Trendnet TEW-812DRU review

Kat Orphanides
8 Feb 2014
Our Rating 
Price when reviewed 
inc VAT

This excellent 802.11ac wireless router doesn’t cost too much but you can get more consistent performance for a little less money elsewhere



802.11n dual band, 4x 10/100/1000Mbit/s Ethernet ports

The Trendnet TEW-812DRU is a bit smaller and lighter than most of the 802.11ac routers we've seen, but this AC1750 simultaneous dual band device is still specified with a theoretical maximum 5GHz transfer speed of 1,300Mbit/s. It's equipped with a Gigabit WAN port and four Gigabit Ethernet ports, but beyond that, your extras are limited to a single USB port, a hard power switch and a WPS button.

Trendnet TEW-812DRU

The router's wireless networks already have passwords set by default and the router's web interface includes wizards to help you configure your internet connection and customise your wireless security.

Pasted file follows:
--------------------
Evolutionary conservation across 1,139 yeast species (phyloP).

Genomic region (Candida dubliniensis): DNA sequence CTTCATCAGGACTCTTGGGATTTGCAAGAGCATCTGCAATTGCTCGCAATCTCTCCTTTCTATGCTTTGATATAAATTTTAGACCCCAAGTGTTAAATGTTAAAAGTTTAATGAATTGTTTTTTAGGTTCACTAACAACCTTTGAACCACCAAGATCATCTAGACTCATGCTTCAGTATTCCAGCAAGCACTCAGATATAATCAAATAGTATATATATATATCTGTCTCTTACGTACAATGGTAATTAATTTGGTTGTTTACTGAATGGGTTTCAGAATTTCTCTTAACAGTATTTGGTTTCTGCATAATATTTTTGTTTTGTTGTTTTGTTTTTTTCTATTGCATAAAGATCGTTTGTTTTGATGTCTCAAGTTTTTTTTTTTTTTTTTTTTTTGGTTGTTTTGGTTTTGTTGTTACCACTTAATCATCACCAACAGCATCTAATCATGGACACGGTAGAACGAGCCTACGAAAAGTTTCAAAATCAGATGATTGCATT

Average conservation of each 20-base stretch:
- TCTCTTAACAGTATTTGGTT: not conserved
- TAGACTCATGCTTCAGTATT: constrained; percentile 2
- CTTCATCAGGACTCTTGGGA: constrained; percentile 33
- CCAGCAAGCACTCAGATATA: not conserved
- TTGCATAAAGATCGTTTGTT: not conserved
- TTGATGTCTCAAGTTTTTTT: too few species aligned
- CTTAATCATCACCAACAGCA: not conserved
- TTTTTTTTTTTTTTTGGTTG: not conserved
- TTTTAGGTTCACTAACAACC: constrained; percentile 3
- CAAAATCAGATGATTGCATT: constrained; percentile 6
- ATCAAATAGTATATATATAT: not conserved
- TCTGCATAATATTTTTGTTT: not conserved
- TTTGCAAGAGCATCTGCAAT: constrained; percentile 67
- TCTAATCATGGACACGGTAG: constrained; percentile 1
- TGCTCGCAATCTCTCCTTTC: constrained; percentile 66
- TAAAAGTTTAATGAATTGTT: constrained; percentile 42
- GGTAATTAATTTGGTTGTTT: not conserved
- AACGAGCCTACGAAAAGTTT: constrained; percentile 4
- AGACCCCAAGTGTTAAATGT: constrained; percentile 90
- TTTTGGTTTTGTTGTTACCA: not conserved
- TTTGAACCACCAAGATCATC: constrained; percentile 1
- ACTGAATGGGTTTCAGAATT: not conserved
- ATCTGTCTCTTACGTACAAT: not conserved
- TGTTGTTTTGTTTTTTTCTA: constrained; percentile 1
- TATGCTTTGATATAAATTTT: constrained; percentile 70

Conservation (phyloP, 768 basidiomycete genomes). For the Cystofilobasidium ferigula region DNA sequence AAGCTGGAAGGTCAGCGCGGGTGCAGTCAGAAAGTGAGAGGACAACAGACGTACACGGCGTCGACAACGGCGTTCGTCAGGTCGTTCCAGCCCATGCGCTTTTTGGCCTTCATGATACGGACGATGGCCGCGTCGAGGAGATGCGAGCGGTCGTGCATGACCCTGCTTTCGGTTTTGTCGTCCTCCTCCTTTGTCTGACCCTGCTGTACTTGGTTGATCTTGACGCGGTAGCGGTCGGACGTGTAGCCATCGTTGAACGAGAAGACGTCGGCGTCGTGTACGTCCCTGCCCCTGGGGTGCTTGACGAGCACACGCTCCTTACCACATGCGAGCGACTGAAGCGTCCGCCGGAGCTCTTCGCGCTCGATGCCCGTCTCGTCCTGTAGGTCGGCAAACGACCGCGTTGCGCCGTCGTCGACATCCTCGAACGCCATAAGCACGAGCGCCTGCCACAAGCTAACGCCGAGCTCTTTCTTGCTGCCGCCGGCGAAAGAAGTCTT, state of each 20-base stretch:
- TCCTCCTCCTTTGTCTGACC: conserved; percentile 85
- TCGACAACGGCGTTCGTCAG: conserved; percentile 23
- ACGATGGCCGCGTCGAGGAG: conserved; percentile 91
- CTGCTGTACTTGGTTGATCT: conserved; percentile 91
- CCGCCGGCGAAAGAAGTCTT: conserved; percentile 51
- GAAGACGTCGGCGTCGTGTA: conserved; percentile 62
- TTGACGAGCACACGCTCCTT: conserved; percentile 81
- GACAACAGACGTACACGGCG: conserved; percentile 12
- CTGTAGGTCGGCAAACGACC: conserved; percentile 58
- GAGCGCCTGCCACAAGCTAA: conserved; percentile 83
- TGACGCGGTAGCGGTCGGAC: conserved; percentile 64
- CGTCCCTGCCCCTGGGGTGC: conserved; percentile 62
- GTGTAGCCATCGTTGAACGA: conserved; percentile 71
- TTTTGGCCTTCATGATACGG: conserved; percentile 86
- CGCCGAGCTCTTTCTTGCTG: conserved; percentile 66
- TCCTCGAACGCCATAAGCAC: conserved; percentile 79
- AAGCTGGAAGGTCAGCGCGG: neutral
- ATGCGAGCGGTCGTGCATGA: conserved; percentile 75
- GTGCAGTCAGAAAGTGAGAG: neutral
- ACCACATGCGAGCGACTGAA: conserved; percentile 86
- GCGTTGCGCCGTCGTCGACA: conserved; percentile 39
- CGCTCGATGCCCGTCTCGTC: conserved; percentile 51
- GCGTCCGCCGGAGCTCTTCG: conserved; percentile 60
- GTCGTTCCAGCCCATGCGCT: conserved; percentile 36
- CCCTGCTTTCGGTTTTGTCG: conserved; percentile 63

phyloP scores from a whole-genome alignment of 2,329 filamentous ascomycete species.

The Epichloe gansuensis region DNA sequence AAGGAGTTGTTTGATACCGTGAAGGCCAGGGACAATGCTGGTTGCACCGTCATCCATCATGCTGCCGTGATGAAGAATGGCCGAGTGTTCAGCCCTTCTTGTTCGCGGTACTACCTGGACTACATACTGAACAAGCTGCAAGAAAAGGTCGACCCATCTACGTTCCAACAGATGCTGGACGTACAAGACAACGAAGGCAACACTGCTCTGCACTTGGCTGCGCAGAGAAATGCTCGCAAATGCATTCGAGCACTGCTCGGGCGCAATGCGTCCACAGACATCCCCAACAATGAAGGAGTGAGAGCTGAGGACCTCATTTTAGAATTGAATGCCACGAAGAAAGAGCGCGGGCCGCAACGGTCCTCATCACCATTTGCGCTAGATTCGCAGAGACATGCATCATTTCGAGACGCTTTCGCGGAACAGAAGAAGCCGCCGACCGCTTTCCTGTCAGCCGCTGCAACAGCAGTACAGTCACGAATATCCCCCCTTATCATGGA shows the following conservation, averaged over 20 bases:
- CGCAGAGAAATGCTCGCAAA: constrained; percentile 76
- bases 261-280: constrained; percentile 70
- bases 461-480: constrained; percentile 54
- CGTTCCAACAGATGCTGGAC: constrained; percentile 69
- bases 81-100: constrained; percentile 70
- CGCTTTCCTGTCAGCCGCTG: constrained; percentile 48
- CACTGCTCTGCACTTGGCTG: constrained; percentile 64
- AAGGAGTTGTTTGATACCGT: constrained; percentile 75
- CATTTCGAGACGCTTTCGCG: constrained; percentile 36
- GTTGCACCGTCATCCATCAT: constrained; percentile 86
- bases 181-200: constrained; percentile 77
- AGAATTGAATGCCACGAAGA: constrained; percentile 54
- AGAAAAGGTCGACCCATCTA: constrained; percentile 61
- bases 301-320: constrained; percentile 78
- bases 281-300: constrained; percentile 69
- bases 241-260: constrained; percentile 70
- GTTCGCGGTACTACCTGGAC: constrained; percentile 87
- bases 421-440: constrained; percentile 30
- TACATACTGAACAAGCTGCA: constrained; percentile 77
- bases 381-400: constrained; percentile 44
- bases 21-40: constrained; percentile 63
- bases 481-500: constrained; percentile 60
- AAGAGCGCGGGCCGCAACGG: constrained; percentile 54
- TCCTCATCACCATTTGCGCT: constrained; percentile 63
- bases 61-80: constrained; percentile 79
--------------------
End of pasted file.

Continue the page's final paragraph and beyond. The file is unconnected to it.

The web interface is clear and well designed, with the advanced settings kept separate from those that'll be of most interest to day-to-day users. However, some features are obtusely designed by any standard. The QoS settings, designed to prioritise the most important types of traffic that go across your net connection, are a case in point. Where other routers let you choose specific programs or general types of traffic, here, you have to add rules based on IP address, protocol and port. Even these settings are buried under configurable traffic class settings that all but the most hands-on network administrator is likely to find virtually incomprehensible.

Trendnet TEW-812DRU interface

Clear and largely well presented, but some features are obtusely designed

The wireless settings are much clearer, although once again it’s easy to stumble across very advanced settings such as beacon intervals, which most people will want to steer well clear of. You can enable extra wireless guest networks on both the 2.4GHz and 5GHz bands, so you can give visitors access to the internet without letting them have freedom to roam your local network at will. In the advanced settings screens, you can configure firewall rules that are only active at specified time, which is good for jury-rigging a scheduler to keep the kids offline at night, and set up all the usual port forwarding rules and static IP addresses that you might desire. We've seen better-documented and more user-friendly interfaces, but at least everything's clearly labelled.